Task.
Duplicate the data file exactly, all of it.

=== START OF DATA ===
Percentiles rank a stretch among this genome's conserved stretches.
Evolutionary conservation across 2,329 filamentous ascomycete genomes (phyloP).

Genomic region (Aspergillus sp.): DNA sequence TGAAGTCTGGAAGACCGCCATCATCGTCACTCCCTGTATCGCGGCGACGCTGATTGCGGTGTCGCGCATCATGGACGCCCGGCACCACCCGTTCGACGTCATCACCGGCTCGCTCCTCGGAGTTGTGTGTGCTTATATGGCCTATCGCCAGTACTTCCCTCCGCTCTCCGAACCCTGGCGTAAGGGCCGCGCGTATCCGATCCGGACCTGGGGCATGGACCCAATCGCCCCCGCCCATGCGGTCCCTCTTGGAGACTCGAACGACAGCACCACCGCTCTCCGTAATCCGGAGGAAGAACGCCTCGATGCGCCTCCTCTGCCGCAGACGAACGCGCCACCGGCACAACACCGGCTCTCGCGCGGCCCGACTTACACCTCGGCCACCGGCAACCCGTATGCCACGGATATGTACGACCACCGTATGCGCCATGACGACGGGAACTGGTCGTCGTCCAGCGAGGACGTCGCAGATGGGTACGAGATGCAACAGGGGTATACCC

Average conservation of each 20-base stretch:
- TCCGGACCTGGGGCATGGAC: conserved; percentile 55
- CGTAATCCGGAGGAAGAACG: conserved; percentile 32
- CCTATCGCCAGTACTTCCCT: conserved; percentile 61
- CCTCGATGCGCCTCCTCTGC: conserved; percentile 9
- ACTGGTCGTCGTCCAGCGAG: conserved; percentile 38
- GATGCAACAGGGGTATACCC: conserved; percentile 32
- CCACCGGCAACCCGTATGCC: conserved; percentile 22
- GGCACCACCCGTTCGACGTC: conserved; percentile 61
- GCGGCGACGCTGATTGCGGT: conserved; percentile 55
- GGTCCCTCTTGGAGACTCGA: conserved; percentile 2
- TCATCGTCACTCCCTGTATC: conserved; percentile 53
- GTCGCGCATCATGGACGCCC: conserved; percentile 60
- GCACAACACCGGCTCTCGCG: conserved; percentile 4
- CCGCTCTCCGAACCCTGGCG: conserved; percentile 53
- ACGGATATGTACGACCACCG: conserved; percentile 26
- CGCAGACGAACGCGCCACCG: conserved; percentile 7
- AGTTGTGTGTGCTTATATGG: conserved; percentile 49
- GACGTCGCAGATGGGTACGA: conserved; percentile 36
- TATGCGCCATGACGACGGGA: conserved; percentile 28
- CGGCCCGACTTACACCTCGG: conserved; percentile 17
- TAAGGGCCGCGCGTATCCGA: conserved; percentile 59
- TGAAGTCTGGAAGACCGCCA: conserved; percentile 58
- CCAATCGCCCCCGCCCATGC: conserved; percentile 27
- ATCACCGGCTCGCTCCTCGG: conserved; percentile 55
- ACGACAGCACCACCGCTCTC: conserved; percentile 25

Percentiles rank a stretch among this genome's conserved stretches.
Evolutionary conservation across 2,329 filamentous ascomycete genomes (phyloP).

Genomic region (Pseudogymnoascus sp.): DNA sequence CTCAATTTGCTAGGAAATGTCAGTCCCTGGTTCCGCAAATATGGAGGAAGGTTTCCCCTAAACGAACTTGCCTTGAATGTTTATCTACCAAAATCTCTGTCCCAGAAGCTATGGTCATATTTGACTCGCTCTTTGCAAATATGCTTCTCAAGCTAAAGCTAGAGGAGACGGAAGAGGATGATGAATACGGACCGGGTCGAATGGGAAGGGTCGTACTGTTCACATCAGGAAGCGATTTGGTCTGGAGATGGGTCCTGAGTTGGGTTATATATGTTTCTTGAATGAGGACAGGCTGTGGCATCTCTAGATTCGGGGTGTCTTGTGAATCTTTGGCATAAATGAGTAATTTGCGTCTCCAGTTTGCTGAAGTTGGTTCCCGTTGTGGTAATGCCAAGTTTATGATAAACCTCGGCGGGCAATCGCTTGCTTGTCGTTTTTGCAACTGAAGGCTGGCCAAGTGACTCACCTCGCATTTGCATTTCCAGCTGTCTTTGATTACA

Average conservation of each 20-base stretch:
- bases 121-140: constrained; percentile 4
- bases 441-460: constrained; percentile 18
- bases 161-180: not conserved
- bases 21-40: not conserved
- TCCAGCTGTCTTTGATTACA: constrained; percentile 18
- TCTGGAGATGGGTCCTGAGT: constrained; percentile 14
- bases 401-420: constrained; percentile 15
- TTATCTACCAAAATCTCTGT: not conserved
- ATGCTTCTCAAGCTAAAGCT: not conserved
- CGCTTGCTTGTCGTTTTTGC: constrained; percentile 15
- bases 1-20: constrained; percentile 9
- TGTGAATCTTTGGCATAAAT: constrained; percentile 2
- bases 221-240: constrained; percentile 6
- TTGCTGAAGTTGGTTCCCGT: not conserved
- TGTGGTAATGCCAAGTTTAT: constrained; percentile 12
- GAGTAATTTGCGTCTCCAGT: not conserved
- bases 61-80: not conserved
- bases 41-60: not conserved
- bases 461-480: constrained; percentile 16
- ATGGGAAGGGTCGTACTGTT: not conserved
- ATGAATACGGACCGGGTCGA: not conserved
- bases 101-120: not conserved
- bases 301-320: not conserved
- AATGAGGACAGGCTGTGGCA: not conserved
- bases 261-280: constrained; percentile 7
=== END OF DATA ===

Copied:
Percentiles rank a stretch among this genome's conserved stretches.
Evolutionary conservation across 2,329 filamentous ascomycete genomes (phyloP).

Genomic region (Aspergillus sp.): DNA sequence TGAAGTCTGGAAGACCGCCATCATCGTCACTCCCTGTATCGCGGCGACGCTGATTGCGGTGTCGCGCATCATGGACGCCCGGCACCACCCGTTCGACGTCATCACCGGCTCGCTCCTCGGAGTTGTGTGTGCTTATATGGCCTATCGCCAGTACTTCCCTCCGCTCTCCGAACCCTGGCGTAAGGGCCGCGCGTATCCGATCCGGACCTGGGGCATGGACCCAATCGCCCCCGCCCATGCGGTCCCTCTTGGAGACTCGAACGACAGCACCACCGCTCTCCGTAATCCGGAGGAAGAACGCCTCGATGCGCCTCCTCTGCCGCAGACGAACGCGCCACCGGCACAACACCGGCTCTCGCGCGGCCCGACTTACACCTCGGCCACCGGCAACCCGTATGCCACGGATATGTACGACCACCGTATGCGCCATGACGACGGGAACTGGTCGTCGTCCAGCGAGGACGTCGCAGATGGGTACGAGATGCAACAGGGGTATACCC

Average conservation of each 20-base stretch:
- TCCGGACCTGGGGCATGGAC: conserved; percentile 55
- CGTAATCCGGAGGAAGAACG: conserved; percentile 32
- CCTATCGCCAGTACTTCCCT: conserved; percentile 61
- CCTCGATGCGCCTCCTCTGC: conserved; percentile 9
- ACTGGTCGTCGTCCAGCGAG: conserved; percentile 38
- GATGCAACAGGGGTATACCC: conserved; percentile 32
- CCACCGGCAACCCGTATGCC: conserved; percentile 22
- GGCACCACCCGTTCGACGTC: conserved; percentile 61
- GCGGCGACGCTGATTGCGGT: conserved; percentile 55
- GGTCCCTCTTGGAGACTCGA: conserved; percentile 2
- TCATCGTCACTCCCTGTATC: conserved; percentile 53
- GTCGCGCATCATGGACGCCC: conserved; percentile 60
- GCACAACACCGGCTCTCGCG: conserved; percentile 4
- CCGCTCTCCGAACCCTGGCG: conserved; percentile 53
- ACGGATATGTACGACCACCG: conserved; percentile 26
- CGCAGACGAACGCGCCACCG: conserved; percentile 7
- AGTTGTGTGTGCTTATATGG: conserved; percentile 49
- GACGTCGCAGATGGGTACGA: conserved; percentile 36
- TATGCGCCATGACGACGGGA: conserved; percentile 28
- CGGCCCGACTTACACCTCGG: conserved; percentile 17
- TAAGGGCCGCGCGTATCCGA: conserved; percentile 59
- TGAAGTCTGGAAGACCGCCA: conserved; percentile 58
- CCAATCGCCCCCGCCCATGC: conserved; percentile 27
- ATCACCGGCTCGCTCCTCGG: conserved; percentile 55
- ACGACAGCACCACCGCTCTC: conserved; percentile 25

Percentiles rank a stretch among this genome's conserved stretches.
Evolutionary conservation across 2,329 filamentous ascomycete genomes (phyloP).

Genomic region (Pseudogymnoascus sp.): DNA sequence CTCAATTTGCTAGGAAATGTCAGTCCCTGGTTCCGCAAATATGGAGGAAGGTTTCCCCTAAACGAACTTGCCTTGAATGTTTATCTACCAAAATCTCTGTCCCAGAAGCTATGGTCATATTTGACTCGCTCTTTGCAAATATGCTTCTCAAGCTAAAGCTAGAGGAGACGGAAGAGGATGATGAATACGGACCGGGTCGAATGGGAAGGGTCGTACTGTTCACATCAGGAAGCGATTTGGTCTGGAGATGGGTCCTGAGTTGGGTTATATATGTTTCTTGAATGAGGACAGGCTGTGGCATCTCTAGATTCGGGGTGTCTTGTGAATCTTTGGCATAAATGAGTAATTTGCGTCTCCAGTTTGCTGAAGTTGGTTCCCGTTGTGGTAATGCCAAGTTTATGATAAACCTCGGCGGGCAATCGCTTGCTTGTCGTTTTTGCAACTGAAGGCTGGCCAAGTGACTCACCTCGCATTTGCATTTCCAGCTGTCTTTGATTACA

Average conservation of each 20-base stretch:
- bases 121-140: constrained; percentile 4
- bases 441-460: constrained; percentile 18
- bases 161-180: not conserved
- bases 21-40: not conserved
- TCCAGCTGTCTTTGATTACA: constrained; percentile 18
- TCTGGAGATGGGTCCTGAGT: constrained; percentile 14
- bases 401-420: constrained; percentile 15
- TTATCTACCAAAATCTCTGT: not conserved
- ATGCTTCTCAAGCTAAAGCT: not conserved
- CGCTTGCTTGTCGTTTTTGC: constrained; percentile 15
- bases 1-20: constrained; percentile 9
- TGTGAATCTTTGGCATAAAT: constrained; percentile 2
- bases 221-240: constrained; percentile 6
- TTGCTGAAGTTGGTTCCCGT: not conserved
- TGTGGTAATGCCAAGTTTAT: constrained; percentile 12
- GAGTAATTTGCGTCTCCAGT: not conserved
- bases 61-80: not conserved
- bases 41-60: not conserved
- bases 461-480: constrained; percentile 16
- ATGGGAAGGGTCGTACTGTT: not conserved
- ATGAATACGGACCGGGTCGA: not conserved
- bases 101-120: not conserved
- bases 301-320: not conserved
- AATGAGGACAGGCTGTGGCA: not conserved
- bases 261-280: constrained; percentile 7